For the game, SCACCHoops.com credited UVA with a 113.3 offensive efficiency rating on 62 possessions and Duke with a 113.6 offensive efficiency rating on 63 possessions. Per the Synergy Sports data, Bolden finished at 2.0 points per possession (ppp), White at 1.33, Barrett at 1.20, and Williamson at 1.12. For the Cavaliers, Braxton Key posted 1.38 ppp, with Jay Huff at 1.33, Jack Salt at 1.25, Guy at 1.08, and Hunter at 1.06; it listed Jerome at .88 ppp (remember, he struggled in the first half). Together, per Synergy, the teams used isolation a combined 23 times with 17 of those remaining as single coverage possessions (no help).
Defensively, Bolden gave up points on eight charted Synergy possessions. Duke’s Cam Reddish gave up points on six and White allowed points on five. For Virginia, Hunter gave up points on five charted Synergy possessions, while Jerome, Key, and Kihei Clark were tagged three times each. Jerome appeared to struggle quite a bit with containment defense, while some others simply got muscled out of the way.
Duke’s solution to the issues was to try zone for a total of eight possessions. The hosts first went zone with Hunter out of the game ahead of a media timeout. At the time, with Salt and Clark in the game, UVA still got a decent 3-point look for Guy at the top of the key that he missed and a baseline foul on a Key move. His free throw trip made it 55-55. When Hunter entered the game, he drove and got blocked (that ball went out to Guy, who missed a 3-pointer). Later, Key was fouled on baseline drive again and the free throws made it 59-58 Duke. Near the 4:30 mark, Hunter caught a low-high pass from Salt, faced up Williamson, and scored to make it 61-60.
While the flip to zone may have disrupted UVA’s rhythm, Guy missed two good looks from 3-point range (one not mentioned on the wing) and the one where the ball pinged out to him after the blocked shot. Key also missed an open corner triple. If any of those shots go down, would the move be viewed the same? We don’t know. In the end, the eight possessions of Duke zone resulted in points for the Hoos on just three of them.
Duke Out Of Bounds Bucket
Following a called 30-second timeout by Duke, Zion Williamson scored a bucket on a baseline inbounds play that gave his team a 61-58 lead. There really wasn’t anything fancy about it. The Blue Devils spread their four players across the floor and then Williamson dove right down the lane toward the ball. The pass came through a small window, but got to him with Hunter on his inside. Hunter was too far under the rim at that point to do anything about it and Williamson dunked the ball.
You can see the end of it in the condensed game here:
ESPN announcer Jay Bilas said that doesn’t happen often to UVA. He’s right. Per Synergy Sports, the Hoos have allowed just .463 points per possession (ppp) on opponents’ baseline out of bounds plays. That gets an ‘excellent’ rating in the data. Of note, they’ve also allowed just .704 ppp after a timeout this season and that’s again ‘excellent’ in the Synergy database.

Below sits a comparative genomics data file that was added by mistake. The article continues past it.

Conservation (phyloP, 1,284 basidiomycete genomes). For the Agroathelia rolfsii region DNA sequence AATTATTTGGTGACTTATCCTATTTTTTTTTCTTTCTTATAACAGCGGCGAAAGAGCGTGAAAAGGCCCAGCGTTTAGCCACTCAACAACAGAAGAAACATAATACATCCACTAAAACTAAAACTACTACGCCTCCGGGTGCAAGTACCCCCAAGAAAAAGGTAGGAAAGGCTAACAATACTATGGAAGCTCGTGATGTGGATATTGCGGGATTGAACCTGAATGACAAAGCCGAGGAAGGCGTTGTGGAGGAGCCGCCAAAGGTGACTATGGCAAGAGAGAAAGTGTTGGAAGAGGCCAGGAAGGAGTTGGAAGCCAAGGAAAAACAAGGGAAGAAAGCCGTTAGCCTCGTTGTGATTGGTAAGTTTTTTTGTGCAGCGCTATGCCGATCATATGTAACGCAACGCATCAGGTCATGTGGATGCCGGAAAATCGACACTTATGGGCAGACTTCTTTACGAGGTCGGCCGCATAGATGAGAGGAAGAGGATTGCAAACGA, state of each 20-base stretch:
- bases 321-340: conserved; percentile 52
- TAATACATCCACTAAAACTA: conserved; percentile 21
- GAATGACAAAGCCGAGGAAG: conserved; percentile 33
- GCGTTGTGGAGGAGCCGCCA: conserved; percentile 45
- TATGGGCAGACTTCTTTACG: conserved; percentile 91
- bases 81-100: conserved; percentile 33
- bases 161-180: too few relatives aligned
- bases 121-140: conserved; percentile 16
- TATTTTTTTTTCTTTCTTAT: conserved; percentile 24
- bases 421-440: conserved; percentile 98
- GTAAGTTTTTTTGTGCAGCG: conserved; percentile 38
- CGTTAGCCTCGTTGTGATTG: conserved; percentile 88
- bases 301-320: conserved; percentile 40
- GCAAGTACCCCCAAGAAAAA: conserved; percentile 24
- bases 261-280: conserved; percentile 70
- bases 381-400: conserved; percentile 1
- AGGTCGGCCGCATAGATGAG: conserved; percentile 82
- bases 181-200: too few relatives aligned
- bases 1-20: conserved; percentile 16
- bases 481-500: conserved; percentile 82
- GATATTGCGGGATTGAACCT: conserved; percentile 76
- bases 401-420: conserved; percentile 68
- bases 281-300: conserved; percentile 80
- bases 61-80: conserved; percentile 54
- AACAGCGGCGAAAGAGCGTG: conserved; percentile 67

On the flipside, Virginia’s offense has not been as good in those situations. The Hoos have scored .743 ppp on baseline inbounds plays and .808 ppp after timeouts this season, both of which rate ‘below average’ in the Synergy database.
Jay Huff And Other Thoughts
- Jay Huff continues to wow fans with some of flashy plays of late. Against Duke, much like a week earlier against Clemson, he took the ball from the 3-point line to the basket with one dribble for a dunk. That dunk came on poor Duke defense against UVA’s standard ‘Sides’ motion; the Devils didn’t switch for one of the few times all night and when the ball was driven to the baseline, it brought Marques Bolden down in help. The ball went back to Huff where he got Bolden off his feet with a fake and then took the one-dribble slam.
- Of note, Huff’s first dunk came on a slipped ball screen that confused Duke’s switching strategy. In the second half, Huff used a fake handoff into a dribble drive and assisted on a bucket for Braxton Key. Later, the same move led Huff into a post-up, but he turned the ball over trying to pass to Mamadi Diakite.
- The first four possessions of the half went to Mamadi Diakite on offense. The Hoos missed a pass to him when he slipped a screen and cut toward the rim, resulting in a turnover. He missed middle post move (an offensive rebound on that possession eventually led to a Hunter driving layup). He missed a fade-away attempt on the left block turning away from a late double team. Finally, he missed a corner 3-pointer. On the next trip, UVA tried to get a high-low look from Jack Salt to Diakite but it wasn’t open (the possession ended with a Hunter driving turnover). Later, Salt scored in the post on a switch vs. Jack White. After a Ty Jerome 3-pointer, the Cavaliers went back to Salt in post and he got a foul call on Williamson ahead of the under 16 media timeout. The Hoos turned away from a post-up strategy the rest of the way for the most part.
- With the Duke zone discussion above and all over the message boards, this is a good place to note that UVA currently scores .946 ppp against zones for a ‘good’ rating in Synergy. That’s well behind last season’s effort against zones when the Hoos scored 1.06 ppp against zones for an ‘excellent’ rating in Synergy. It will be interesting to monitor that number going forward.
- Braxton Key continues to earn more minutes in my mind. He gives the team a valuable versatility piece.